4 days second group climbed to the peak - Janusz Baranek, Adam Bilczewski, Stanisław Cholewa, Robert Niklas. Leszek Czarnecki, climbed with the group without the use of supplemental oxygen, but carrying the oxygen to elevation of 8350 m, where he was forced to turn back due to inclement weather. 1980 April 27 Attempt on Lhotse Shar by the French climber Nicolas Jaeger, last seen at 8,200 metres. 1981 Attempt on the South Face by a Yugoslavian expedition led by Aleš Kunaver. Vanja Matijevec and Franček Knez reach the top of the Face but not the summit. 1981 April 30 First solo ascent without the use of supplement oxygen of the main summit by Hristo Prodanov, as part of the first Bulgarian Himalayan expedition. 1981 October 16 Second ascent of Lhotse Shar Switzerland, Colin Molines 1984 May 20/21 Members of the Czechoslovak expedition led by Ivan Galfy climb the South Face of Lhotse Shar for the first time. 1986 October 16 Ascent by Reinhold Messner, thus becoming the first person to climb all of the fourteen eight-thousanders.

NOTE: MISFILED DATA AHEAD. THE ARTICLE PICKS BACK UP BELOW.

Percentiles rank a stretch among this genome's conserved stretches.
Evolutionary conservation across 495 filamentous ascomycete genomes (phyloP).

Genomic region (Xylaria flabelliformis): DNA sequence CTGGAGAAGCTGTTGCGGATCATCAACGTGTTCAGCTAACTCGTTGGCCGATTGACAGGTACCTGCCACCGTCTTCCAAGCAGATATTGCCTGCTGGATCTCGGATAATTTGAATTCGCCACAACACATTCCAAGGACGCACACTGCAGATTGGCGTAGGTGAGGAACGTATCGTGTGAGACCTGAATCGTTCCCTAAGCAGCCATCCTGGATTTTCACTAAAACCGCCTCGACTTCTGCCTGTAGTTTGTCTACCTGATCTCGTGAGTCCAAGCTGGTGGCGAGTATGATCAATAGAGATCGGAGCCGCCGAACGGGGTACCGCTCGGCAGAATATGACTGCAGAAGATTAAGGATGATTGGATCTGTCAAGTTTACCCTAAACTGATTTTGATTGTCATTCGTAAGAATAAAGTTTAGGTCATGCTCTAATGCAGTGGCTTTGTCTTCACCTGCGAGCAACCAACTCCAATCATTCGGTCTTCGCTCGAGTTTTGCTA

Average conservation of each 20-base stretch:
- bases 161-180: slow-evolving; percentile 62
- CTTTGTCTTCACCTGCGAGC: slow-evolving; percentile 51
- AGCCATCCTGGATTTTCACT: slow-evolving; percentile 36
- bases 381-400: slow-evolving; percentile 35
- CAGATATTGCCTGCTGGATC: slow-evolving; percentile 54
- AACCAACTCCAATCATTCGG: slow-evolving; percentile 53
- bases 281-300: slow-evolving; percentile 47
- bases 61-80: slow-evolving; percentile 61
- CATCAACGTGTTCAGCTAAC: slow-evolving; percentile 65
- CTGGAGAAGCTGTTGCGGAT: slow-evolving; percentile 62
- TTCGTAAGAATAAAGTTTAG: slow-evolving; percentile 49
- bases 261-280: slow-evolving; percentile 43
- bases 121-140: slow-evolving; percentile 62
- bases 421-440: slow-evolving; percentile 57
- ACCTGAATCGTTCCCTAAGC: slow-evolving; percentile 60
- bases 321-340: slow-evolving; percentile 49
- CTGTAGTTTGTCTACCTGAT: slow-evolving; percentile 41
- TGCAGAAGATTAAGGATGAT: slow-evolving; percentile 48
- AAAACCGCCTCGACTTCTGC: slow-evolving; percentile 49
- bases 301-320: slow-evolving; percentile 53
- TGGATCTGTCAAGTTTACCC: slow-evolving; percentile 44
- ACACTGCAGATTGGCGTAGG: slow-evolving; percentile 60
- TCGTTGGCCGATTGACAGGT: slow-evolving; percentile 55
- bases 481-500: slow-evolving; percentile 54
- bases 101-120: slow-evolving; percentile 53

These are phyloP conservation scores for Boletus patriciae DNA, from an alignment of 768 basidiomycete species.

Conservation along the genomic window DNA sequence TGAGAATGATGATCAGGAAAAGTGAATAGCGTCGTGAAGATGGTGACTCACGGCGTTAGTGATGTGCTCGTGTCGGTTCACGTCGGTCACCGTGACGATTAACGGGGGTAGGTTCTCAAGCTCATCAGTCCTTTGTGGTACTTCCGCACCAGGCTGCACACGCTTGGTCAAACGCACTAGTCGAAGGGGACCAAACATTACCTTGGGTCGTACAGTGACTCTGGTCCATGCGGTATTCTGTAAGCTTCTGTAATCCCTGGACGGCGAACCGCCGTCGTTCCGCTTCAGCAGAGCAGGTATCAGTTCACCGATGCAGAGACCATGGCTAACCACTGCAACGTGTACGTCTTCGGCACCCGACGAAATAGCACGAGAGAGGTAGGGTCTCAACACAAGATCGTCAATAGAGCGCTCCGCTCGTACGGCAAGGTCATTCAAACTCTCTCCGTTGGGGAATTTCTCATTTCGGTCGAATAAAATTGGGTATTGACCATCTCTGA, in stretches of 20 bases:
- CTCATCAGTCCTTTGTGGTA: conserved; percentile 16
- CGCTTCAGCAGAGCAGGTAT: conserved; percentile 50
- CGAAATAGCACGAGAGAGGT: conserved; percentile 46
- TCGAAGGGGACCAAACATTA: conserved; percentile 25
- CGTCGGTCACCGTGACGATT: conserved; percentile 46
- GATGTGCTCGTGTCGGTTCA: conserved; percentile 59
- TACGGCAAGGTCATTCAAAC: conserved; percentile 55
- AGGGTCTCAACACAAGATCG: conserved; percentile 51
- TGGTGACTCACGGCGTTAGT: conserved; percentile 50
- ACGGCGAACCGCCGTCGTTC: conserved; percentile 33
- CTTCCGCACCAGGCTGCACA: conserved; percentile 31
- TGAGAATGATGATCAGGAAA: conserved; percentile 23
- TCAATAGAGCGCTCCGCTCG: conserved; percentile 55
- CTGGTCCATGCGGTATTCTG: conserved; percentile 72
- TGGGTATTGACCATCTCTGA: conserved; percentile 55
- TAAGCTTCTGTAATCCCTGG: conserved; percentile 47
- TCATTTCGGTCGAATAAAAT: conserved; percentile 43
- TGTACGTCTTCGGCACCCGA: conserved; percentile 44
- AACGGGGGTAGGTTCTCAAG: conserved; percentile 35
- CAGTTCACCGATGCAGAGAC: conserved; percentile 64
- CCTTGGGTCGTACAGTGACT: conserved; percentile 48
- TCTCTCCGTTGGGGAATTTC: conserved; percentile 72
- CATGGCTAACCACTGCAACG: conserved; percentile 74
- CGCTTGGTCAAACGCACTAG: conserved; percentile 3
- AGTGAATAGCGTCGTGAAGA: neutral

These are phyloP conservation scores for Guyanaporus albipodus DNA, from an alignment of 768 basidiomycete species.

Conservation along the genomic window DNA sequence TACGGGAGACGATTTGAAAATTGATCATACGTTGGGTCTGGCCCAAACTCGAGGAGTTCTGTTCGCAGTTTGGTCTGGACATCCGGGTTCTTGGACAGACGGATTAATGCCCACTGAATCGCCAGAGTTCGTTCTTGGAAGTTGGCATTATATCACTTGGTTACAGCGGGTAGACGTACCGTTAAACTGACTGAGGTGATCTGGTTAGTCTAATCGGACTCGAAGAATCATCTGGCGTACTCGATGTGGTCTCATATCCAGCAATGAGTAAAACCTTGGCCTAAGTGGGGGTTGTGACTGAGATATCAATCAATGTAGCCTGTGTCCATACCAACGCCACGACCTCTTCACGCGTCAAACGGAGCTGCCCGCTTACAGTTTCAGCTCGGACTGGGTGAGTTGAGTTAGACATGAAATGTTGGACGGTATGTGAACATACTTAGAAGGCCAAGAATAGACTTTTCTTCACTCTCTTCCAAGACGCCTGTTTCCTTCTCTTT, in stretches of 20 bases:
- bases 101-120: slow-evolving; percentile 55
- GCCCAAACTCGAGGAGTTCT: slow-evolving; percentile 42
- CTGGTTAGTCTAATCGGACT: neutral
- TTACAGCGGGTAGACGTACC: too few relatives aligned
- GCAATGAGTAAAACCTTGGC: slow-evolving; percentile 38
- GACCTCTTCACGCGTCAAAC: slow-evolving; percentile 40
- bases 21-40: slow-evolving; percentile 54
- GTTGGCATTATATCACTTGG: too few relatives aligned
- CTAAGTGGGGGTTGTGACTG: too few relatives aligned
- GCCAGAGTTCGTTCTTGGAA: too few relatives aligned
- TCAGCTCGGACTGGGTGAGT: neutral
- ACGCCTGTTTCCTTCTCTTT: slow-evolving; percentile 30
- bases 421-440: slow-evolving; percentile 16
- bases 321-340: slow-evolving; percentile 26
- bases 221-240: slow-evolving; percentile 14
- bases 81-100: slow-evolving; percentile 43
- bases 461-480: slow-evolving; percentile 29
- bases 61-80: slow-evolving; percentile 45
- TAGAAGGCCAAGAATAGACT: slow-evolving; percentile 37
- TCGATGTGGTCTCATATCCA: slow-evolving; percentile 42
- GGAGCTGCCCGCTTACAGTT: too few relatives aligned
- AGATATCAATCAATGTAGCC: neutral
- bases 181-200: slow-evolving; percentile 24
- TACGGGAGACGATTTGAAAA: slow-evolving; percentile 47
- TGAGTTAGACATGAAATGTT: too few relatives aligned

1987 May 21 the Brazilian Otto William Gerstenberger Junior and the Swiss Haans Singera reach the summit. 1988 December 31 Krzysztof Wielicki, a Polish climber, completed the first winter ascent of Lhotse. 1989 October 24 Jerzy Kukuczka perishes while climbing the South Face when his secondhand rope breaks. An international expedition led by Reinhold Messner to climb the South Face was unsuccessful. 1990 April 24 Tomo Česen from Slovenia, makes a first solo ascent of South Face of Lhotse. Controversy of his climb is raised by the Soviet Himalayan expedition, claiming that his ascent would be impossible. Reinhold Messner would raise his doubts. 1990 October 16 First ascent of South Face by the Soviet Himalayan expedition members Sergey Bershov and Gennadiy Karataev. 1994 May 13 Carlos Carsolio got mountaintop solo, introducing a world speed record at 23 h 50 min rise from Base Camp to the summit. 1996 Chantal Mauduit becomes the first woman to reach the summit of Lhotse. 1996 May 17 Anatoli Boukreev solo ascent, world speed record at 21 hours 1

List of presidents of Serbia